Tuesday, April 15, 2014

Optimizing Student Outcomes in the Home

Today's post is brought to you by Derrek from
 
http://www.mentoringminds.com/
 
 
Founded more than a decade ago, Mentoring Minds, the Critical Thinking for Life Company, develops affordable, effective learning tools that give students the skills to succeed, not just in the classroom, but in life. Experienced educators create K-12 print and online resources that integrate best practices for instruction, assessment, and learning for students across the nation. For more information about Mentoring Minds and its educational resources, call 800-585-5258 or visit mentoringminds.com.
 
The Home-School Connection
 
In order to maximize student outcomes, effective teaching strategies must include the promotion of a fertile learning environment at home as well as in the classroom. While parents will always play the lead role in that effort, teachers and administrators can also help parents. Educators may serve as advisors to families on how they can best shape their homes into places where children are excited to continue their studies once the school day is over.
 
The classroom is only half the battle
While most students receive an overwhelming majority of their instruction in school, they still only spend about a quarter of their week there. That means there is a lot of time outside of the classroom that must be accounted for in order to ensure that students are getting the most out of their education.
 
Teachers and administrators can't go home with their students, but they can work with parents to help them better understand some of the things that can be done at home to promote further academic growth. Some of those things are simple, like making sure children get to school on time, while others are a little more complicated. Only by taking an active approach will educators be able to help students and their parents take full advantage of a child's time as a student.
 
Emphasize good study habits
Sometimes, all it takes to help a below average student catch up with his or her peers, or enable an average student to excel, is preparation. By coming to school each day prepared to tackle the coming lessons, students are already in position to realize their full potential.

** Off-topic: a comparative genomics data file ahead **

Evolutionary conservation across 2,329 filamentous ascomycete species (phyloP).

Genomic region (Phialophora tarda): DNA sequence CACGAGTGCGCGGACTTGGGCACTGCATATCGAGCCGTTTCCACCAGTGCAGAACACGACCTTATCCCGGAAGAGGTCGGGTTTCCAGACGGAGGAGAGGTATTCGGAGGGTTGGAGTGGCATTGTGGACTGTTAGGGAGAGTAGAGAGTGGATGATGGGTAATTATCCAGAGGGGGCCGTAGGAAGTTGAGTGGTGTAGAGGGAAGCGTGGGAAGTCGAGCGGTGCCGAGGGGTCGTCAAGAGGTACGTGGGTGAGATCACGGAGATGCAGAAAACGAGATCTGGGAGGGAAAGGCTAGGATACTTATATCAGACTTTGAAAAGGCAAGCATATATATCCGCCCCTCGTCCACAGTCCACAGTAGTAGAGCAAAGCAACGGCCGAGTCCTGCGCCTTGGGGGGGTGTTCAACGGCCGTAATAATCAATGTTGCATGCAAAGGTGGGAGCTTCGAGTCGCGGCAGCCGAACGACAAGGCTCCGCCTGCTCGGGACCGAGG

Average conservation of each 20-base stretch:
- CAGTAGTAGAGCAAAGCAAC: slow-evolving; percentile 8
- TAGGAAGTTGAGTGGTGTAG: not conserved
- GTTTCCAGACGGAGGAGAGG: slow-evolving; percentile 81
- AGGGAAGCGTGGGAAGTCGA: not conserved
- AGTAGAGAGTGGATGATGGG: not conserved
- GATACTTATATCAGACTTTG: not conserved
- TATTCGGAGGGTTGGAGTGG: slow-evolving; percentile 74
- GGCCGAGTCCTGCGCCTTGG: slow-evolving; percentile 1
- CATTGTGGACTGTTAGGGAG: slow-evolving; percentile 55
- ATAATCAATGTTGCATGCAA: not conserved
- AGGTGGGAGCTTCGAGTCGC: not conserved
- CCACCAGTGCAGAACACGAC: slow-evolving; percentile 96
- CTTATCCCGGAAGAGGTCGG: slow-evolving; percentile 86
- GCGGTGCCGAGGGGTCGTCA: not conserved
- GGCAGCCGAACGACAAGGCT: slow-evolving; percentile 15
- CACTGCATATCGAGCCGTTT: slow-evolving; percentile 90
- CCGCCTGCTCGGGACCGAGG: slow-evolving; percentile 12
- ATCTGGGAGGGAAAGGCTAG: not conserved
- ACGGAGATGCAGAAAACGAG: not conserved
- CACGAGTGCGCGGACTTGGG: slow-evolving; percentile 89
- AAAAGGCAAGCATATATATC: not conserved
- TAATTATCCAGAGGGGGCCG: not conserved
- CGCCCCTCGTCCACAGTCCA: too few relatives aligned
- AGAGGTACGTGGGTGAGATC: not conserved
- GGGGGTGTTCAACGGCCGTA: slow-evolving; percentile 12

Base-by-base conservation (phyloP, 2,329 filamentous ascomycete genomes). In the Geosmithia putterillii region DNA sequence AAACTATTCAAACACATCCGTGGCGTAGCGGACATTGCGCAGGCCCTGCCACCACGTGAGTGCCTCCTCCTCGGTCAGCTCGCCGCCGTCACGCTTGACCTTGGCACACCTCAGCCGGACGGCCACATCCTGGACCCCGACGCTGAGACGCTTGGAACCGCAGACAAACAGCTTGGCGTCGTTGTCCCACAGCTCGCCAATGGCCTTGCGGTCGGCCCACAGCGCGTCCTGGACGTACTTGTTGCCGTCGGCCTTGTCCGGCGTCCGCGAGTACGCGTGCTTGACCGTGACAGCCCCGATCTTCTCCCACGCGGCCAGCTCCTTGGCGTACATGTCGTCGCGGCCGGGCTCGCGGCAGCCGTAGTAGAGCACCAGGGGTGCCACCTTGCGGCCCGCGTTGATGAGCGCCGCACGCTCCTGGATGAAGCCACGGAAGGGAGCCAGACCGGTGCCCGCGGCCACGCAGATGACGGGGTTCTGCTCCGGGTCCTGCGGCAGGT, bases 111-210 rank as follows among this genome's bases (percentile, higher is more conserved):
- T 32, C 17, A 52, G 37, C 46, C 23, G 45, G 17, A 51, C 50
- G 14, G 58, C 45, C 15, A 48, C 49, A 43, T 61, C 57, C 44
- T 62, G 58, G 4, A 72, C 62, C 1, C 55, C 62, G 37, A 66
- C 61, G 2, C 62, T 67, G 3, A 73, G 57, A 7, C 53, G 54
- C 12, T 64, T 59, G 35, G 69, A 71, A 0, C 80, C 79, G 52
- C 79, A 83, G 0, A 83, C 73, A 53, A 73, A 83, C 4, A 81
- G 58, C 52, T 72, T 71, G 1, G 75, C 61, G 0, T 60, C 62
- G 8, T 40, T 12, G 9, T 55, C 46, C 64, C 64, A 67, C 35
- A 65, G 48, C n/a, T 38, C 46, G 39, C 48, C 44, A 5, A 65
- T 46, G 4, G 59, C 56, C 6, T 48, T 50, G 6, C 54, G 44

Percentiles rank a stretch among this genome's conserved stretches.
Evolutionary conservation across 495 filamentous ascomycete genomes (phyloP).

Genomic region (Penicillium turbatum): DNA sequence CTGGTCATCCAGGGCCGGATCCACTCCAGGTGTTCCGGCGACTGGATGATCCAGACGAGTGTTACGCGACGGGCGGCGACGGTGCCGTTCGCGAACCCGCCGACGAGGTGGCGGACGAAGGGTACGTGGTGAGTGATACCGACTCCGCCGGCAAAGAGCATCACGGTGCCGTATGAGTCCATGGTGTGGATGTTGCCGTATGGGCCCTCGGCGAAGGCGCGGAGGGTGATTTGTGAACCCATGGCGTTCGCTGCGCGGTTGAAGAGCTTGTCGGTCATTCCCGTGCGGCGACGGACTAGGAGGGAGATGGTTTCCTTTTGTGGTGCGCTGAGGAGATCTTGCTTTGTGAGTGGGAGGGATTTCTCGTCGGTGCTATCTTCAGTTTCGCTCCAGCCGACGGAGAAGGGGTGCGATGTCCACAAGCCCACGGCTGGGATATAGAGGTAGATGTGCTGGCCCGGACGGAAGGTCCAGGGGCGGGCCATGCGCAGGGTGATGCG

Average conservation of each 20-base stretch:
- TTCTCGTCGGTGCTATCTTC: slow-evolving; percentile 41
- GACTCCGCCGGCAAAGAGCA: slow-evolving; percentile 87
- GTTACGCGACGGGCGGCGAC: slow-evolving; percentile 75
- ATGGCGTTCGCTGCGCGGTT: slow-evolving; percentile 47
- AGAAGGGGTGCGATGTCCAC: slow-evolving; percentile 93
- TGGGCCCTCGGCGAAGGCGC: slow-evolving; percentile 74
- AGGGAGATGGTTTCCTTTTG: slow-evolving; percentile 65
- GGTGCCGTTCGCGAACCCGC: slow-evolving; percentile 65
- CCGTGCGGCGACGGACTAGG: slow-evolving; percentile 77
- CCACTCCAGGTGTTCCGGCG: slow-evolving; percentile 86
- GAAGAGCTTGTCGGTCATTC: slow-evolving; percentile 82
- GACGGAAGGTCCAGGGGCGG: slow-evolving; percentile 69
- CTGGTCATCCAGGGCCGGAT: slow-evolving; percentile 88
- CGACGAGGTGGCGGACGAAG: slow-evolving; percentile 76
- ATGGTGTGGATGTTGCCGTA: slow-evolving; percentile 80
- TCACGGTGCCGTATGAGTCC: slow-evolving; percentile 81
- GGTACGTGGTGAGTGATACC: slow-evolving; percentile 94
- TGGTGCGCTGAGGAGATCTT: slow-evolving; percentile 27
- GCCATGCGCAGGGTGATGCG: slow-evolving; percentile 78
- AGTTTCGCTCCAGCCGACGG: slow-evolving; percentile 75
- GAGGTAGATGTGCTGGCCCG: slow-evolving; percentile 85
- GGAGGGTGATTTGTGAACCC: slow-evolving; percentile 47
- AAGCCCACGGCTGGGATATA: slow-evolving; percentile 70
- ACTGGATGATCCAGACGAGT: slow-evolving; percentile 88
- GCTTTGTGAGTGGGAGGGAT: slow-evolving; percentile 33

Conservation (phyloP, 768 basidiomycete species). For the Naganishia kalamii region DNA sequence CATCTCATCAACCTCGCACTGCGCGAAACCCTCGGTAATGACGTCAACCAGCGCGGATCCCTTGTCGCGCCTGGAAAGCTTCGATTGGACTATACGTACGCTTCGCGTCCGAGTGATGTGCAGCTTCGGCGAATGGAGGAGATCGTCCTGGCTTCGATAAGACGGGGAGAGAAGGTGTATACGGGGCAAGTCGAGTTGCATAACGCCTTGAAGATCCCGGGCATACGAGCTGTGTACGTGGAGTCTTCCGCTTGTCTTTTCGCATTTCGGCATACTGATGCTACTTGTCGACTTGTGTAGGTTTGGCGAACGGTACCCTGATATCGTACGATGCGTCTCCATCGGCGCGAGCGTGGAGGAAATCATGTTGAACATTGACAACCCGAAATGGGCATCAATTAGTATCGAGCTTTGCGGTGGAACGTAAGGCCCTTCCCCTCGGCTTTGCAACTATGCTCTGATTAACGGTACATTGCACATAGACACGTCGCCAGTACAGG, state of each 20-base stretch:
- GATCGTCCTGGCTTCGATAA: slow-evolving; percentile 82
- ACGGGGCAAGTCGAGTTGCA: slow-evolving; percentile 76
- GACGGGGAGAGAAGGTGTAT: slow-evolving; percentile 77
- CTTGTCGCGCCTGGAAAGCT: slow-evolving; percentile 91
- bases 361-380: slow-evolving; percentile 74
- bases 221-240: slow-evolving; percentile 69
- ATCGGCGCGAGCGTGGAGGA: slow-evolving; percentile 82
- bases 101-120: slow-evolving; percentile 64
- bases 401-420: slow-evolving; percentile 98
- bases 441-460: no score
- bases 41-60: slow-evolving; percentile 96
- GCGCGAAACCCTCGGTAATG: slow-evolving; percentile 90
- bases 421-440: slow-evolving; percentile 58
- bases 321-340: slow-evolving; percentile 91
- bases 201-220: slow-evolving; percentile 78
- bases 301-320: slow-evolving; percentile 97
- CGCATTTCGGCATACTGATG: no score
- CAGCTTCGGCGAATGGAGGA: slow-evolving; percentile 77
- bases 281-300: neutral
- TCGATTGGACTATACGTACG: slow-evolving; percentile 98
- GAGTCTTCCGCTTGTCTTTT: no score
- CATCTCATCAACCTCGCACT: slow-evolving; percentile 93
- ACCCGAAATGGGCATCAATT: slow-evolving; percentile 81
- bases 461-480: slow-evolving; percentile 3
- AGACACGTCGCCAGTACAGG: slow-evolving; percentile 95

Teachers can talk to their students about how to prepare for each day. Do they get up a few minutes early to go over homework from the night before? Do their parents give them short quizzes over breakfast or before going to bed? Was their homework and other school material organized at home in a way that will make it easier for them to access once school is in session?
 
Those are all simple questions that teachers can ask that should help students at least think about the kinds of things they can do to prepare for each day. They also act as a guide that students can take home with them and discuss with their parents. In fact, drawing up an actual checklist that details these skills and responsibilities, and having parents sign it on a regular basis to indicate everything has been completed, can make it easier for all the parties involved to create an effective home learning environment.
 
Parental involvement
Parental involvement is always crucial to how well students study when they are at home. However, it's nearly impossible to compel parents to engage in the many different activities that help promote active learning.
 
Nonetheless, there are certain things parents can do that are more effective than others. One of the best is to encourage parents to read to their children, or have children ask their parents to read to them. It doesn't necessarily take a lot of time--just a few minutes before going to bed or a quick trip to the library on the weekend--but it can go a long way toward improving student performance.
 
Culture is also an important tool in creating a better home learning environment. Simple things like playing different kinds of music, taking quick trips to a local museum and discussing politics, art and community events at home can open up a world of thought and ideas to children. Teachers should give their students information in the classroom, then encourage them to go home and engage in conversations with their parents about the topics being taught.
 
 
What are some things that you do to foster the Home-School Connection?

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